Combined Associations of Smoking and Bullying Victimization With Binge Drinking Among Adolescents in Beijing, China

Li Chen, Ruo Ran Lu, Jia Li Duan, Jun Ma, Guangrong Zhu*, Yi Song*, Patrick W. C. Lau, Judith J. Prochaska

*Corresponding author for this work

    Research output: Contribution to journalJournal articlepeer-review

    1 Citation (Scopus)

    Abstract

    Background 

    Binge drinking and smoking among adolescents are serious public concerns. However, very few studies have explored the reinforcement of bullying victimization by such behavior. Our study aimed at examining the individual and combined associations of smoking and bullying victimization with binge drinking among adolescents in Beijing, China. 

    Methods

    A total of 33,694 students aged 13–17 years old in Beijing, China were anonymously investigated via the cross-sectional Chinese Youth Risk Behavior Surveillance Survey from April to May 2014. A three-stage stratified sampling was used to select participants. Factors such as sociodemographic variables and indicators of smoking, bullying victimization, and binge drinking were analyzed with multiple logistic regressions, and joint and additive interaction effects were tested. 

    Results

    Overall, ever-drinking prevalence was 59.1% (boys: 64.4%; girls: 53.7%). Past 30-day binge drinking was 11.5% (boys: 15.6%; girls: 7.4%) and frequent binge drinking was 2.3% (boys: 3.3%; girls: 1.0%). Past 30-day smoking was 10.7% (boys: 16.4%; girls: 5.0%) and past 30-day bullying victimization was 48.7% (boys: 57.3%; girls: 40.1%). The combined effects of smoking and bullying victimization on occasional binge drinking (OR = 6.49, 95% CI = 5.60–7.52) and frequent binge drinking (OR = 10.32, 95% CI = 7.52–14.14) were significant, and the additive interaction effect was significant for current smoking and bullying victimization on frequent binge drinking (OR = 10.22, 95% CI = 9.43–11.07). The additive interaction effect for current smoking and bullying victimization on frequent binge drinking was significant among boys.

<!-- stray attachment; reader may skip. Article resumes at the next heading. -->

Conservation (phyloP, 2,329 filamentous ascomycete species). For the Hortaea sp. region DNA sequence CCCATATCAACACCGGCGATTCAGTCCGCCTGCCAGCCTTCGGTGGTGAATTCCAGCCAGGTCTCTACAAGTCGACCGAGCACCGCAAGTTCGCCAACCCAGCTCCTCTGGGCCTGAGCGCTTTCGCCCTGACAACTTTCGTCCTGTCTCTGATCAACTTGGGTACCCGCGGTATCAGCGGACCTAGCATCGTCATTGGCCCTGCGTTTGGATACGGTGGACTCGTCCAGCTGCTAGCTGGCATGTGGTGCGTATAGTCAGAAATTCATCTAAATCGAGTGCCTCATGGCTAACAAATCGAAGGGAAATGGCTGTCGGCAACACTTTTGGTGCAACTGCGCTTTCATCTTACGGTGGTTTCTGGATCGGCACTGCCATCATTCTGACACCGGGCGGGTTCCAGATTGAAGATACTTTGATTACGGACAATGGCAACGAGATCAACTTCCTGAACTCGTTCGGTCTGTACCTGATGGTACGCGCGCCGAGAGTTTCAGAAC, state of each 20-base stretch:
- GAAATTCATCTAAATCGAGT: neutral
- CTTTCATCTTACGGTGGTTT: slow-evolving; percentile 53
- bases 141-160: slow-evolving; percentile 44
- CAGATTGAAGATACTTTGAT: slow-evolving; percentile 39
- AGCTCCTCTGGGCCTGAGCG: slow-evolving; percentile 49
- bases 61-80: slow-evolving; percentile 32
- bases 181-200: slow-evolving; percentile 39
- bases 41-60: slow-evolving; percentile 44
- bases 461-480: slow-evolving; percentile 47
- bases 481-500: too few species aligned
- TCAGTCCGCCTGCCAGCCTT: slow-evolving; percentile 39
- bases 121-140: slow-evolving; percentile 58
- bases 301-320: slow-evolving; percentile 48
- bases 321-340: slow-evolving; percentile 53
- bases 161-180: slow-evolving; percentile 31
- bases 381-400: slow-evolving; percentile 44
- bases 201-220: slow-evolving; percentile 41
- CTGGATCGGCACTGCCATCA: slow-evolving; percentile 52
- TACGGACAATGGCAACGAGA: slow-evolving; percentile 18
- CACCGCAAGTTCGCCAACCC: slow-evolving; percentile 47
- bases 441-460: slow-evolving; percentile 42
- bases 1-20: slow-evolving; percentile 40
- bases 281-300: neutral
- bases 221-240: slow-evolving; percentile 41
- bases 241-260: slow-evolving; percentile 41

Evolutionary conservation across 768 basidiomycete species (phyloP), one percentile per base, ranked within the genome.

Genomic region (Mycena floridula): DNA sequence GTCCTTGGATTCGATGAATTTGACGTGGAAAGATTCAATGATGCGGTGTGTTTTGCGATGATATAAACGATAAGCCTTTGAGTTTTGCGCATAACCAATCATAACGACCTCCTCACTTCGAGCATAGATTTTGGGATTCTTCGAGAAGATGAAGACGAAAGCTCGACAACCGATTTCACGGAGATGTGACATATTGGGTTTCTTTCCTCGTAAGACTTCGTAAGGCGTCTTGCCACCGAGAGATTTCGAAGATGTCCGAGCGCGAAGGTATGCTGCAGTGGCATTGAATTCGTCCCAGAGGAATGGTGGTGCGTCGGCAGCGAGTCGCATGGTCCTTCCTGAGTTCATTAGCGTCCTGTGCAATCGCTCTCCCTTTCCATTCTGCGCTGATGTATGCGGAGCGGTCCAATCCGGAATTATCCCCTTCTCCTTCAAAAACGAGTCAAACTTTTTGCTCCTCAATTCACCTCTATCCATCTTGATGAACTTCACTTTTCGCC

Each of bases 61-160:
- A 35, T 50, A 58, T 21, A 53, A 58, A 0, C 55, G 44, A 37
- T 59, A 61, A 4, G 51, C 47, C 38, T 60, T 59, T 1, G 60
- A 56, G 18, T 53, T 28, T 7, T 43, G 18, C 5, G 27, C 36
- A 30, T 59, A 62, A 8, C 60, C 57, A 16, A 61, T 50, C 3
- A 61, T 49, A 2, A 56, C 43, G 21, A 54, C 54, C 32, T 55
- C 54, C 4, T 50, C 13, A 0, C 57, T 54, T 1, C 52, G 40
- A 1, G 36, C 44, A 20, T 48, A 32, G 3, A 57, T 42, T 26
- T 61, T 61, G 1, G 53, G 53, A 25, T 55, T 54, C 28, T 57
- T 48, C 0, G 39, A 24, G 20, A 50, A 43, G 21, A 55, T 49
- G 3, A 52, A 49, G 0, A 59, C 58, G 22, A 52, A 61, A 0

Conclusion

    Bullying victimization reinforced the association of smoking with frequent binge drinking, especially with findings specific to boys. Programs to prevent smoking or bullying or both may reduce binge drinking among adolescents in China.

    Original languageEnglish
    Article number698562
    JournalFrontiers in Psychiatry
    Volume12
    DOIs
    Publication statusPublished - 16 Sept 2021

    Scopus Subject Areas

    • Psychiatry and Mental health

    User-Defined Keywords

    • adolescents
    • binge drinking
    • bullying victimization
    • combined associations
    • individual associations
    • smoking

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